Middle East Situation Tense, Short-Term Outlook is Grim

I refer to Kamla Sarup’s opinion “Peace in 2006”. As an observer of Middle Eastern Affairs, I think the writer is rather optimistic about peace prospects in the Middle East.

To take a number of examples: Unfortunately Iraq appears to be heading towards a bloody civil war. For every American soldier killed in Iraq, some 50 Iraqis are murdered by fellow Muslims.

The only solution which was unthinkable two or three years ago is to divide the country into three federated states: Kurdish in the north, Sunni in the Centre and Shi’ite in the South.

The Syrian people are living under a ruthless unprincipled dictatorship. The opposition is too weak to bring the regime down. The Syrian leadership is accused of murdering the former Prime Minister of Lebanon Rafiq Hariri.

In Israel/Palestine, Hamas refuses to recognize Israel.

Israel refuses to end the occupation and it has refused to negotiate meaningfully with the secular moderate Palestinian Authority President Mr. Mahmoud Abbas, which boosted Hamas’ chances of success. The unilateral steps on the ground by Israel have complicated matters even more.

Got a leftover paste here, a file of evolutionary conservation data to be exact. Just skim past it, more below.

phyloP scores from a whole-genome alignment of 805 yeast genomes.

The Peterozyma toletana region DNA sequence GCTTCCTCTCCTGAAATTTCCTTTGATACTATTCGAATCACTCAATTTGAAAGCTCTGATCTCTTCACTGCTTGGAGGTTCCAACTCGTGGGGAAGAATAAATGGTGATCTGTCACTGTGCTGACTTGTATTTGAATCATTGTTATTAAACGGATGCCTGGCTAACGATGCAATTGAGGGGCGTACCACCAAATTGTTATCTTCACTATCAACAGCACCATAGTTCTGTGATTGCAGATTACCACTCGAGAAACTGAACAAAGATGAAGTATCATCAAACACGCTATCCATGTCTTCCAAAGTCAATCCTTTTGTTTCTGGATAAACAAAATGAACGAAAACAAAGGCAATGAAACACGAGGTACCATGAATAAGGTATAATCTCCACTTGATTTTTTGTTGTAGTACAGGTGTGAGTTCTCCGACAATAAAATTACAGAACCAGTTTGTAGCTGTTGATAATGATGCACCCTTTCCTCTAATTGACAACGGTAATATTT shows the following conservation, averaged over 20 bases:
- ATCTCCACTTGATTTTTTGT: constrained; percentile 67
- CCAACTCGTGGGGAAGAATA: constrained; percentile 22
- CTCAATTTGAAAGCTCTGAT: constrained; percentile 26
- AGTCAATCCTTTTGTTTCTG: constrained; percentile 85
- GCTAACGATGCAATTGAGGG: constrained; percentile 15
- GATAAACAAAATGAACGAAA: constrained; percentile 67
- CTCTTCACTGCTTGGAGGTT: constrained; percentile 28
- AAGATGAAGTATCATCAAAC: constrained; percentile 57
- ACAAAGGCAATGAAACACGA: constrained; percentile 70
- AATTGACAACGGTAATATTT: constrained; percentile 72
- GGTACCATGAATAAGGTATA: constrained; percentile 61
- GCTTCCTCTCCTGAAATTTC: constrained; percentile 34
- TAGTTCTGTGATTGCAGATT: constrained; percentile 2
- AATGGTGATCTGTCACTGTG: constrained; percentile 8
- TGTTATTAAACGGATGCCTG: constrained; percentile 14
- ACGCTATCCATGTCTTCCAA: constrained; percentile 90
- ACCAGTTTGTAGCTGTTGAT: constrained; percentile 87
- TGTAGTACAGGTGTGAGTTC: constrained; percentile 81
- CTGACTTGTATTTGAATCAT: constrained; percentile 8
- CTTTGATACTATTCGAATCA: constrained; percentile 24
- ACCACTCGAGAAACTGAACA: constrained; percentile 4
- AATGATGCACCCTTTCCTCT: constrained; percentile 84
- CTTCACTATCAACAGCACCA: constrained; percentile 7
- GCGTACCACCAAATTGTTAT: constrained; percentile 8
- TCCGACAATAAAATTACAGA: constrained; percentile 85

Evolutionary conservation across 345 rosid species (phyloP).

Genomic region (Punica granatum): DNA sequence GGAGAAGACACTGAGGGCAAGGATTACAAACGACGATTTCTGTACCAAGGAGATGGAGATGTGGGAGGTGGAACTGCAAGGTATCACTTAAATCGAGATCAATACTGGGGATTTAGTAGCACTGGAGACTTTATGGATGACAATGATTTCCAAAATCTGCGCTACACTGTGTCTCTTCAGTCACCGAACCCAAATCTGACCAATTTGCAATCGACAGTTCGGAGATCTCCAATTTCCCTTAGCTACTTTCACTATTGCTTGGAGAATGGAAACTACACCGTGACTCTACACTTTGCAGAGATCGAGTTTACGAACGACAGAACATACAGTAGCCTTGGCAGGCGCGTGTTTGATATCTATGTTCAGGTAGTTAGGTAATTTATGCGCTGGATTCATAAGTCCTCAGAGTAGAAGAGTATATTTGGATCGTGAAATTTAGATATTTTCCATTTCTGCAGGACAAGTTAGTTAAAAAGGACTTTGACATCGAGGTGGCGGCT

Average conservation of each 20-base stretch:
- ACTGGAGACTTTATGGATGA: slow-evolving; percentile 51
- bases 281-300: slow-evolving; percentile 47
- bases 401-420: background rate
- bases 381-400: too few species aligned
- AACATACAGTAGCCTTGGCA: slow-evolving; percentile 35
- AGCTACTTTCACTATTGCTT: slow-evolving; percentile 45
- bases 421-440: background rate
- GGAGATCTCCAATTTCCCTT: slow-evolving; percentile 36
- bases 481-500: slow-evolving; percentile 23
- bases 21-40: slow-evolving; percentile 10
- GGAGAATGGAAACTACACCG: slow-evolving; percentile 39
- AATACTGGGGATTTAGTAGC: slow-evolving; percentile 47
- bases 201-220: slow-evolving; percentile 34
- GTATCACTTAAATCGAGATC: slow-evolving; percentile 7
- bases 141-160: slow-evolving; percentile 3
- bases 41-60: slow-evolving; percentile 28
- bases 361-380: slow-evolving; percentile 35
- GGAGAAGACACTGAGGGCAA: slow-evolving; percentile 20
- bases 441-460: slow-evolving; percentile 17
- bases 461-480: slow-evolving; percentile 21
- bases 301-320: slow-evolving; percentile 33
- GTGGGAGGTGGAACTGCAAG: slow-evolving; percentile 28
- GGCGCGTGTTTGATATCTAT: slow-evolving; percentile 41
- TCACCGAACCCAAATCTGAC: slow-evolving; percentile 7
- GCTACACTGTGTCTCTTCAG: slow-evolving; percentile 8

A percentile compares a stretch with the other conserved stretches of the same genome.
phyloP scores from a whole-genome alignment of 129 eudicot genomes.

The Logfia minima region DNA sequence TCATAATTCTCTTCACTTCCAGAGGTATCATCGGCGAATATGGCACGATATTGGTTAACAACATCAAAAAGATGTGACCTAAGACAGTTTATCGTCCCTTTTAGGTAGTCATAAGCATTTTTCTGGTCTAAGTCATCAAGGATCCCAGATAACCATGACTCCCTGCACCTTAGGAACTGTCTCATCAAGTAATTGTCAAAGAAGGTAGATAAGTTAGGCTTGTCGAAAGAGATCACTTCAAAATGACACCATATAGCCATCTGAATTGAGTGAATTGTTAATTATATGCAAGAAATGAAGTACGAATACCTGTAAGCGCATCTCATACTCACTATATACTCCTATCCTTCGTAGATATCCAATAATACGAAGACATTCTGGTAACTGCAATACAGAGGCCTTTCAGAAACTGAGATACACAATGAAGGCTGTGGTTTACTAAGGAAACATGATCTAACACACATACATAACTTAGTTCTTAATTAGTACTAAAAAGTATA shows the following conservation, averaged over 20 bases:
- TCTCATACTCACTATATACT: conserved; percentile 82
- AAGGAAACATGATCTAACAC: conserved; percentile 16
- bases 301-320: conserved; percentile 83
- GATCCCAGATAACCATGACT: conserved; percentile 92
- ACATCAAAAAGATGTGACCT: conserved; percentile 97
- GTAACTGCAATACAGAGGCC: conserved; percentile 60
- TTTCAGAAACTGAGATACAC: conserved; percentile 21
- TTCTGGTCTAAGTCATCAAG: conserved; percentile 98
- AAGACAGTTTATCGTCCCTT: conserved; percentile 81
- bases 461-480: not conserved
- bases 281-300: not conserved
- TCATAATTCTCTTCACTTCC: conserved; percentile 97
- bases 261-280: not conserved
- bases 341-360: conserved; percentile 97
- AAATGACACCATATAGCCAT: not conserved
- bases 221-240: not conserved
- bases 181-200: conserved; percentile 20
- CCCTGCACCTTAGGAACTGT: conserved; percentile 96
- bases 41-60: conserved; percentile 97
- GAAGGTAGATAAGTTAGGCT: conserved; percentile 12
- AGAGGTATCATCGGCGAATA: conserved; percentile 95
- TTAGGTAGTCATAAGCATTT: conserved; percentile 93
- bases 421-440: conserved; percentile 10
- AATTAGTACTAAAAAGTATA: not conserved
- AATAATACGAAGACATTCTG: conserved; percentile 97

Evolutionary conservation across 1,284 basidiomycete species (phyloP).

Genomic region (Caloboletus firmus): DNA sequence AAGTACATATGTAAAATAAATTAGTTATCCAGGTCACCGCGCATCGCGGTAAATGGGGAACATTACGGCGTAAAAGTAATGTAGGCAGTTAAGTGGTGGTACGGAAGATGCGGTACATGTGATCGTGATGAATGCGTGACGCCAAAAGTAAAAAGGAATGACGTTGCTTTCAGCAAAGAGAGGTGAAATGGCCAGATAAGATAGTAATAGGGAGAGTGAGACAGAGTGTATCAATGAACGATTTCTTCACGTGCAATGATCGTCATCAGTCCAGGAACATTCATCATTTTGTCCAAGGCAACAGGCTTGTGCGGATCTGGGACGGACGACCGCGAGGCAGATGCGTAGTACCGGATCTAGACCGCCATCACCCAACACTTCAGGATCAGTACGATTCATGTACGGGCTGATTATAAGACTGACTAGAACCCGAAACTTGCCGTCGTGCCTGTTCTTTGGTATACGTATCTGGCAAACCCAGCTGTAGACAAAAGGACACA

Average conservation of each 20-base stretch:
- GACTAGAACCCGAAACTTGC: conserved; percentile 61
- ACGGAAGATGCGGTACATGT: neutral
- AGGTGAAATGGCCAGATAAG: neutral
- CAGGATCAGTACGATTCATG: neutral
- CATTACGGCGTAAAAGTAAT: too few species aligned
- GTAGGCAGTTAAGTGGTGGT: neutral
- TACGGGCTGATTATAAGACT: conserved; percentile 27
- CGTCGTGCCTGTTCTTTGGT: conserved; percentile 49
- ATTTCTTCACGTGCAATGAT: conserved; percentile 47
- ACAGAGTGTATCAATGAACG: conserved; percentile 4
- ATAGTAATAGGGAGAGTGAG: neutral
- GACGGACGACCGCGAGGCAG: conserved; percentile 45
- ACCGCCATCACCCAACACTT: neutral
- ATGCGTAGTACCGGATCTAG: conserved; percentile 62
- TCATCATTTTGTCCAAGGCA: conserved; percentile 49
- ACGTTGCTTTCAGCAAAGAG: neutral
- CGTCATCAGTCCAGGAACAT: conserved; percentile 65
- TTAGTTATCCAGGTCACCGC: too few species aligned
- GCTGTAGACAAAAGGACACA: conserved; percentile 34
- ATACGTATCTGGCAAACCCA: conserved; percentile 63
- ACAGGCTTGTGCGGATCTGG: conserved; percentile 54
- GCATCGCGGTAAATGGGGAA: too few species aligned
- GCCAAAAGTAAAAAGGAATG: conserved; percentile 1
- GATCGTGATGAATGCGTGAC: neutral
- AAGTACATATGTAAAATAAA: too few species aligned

In Lebanon, Hizbulla refuses to disarm and arguments between different communities are still raging. The President Emille Lahoud whose term was extended by Syria despite Lebanese opposition still clings to office and refuses to reign. This is causing tension and everyone hopes the 1976-1990 civil war does not return.

In the Sudan, the massacres in the Darfur Region have not run their course yet. Intervention by outside powers is now urgent.

Iran refuses to cancel or postpone its nuclear uranium enrichment programme despite the UN warnings of sanctions.

In Libya, an odious tyrannical system has impoverished the people. Human rights abuses are rife and Libyan Prisons make Abu Ghraib seem like a Disney Resort. libya is an oil rich country, yet the Libyans are hungry. The corrupt regime must go.

The situation in the Middle East is tense and the outlook is grim, at least in the short-term.

Of course we still have trouble brewing in Kashmir, Nepal, the Congo and Chechnya. I can only hope that 2007 will be better than 2006.

Nehad Ismail is a writer and broadcaster, who writes about issues related to the Middle East from his home in London.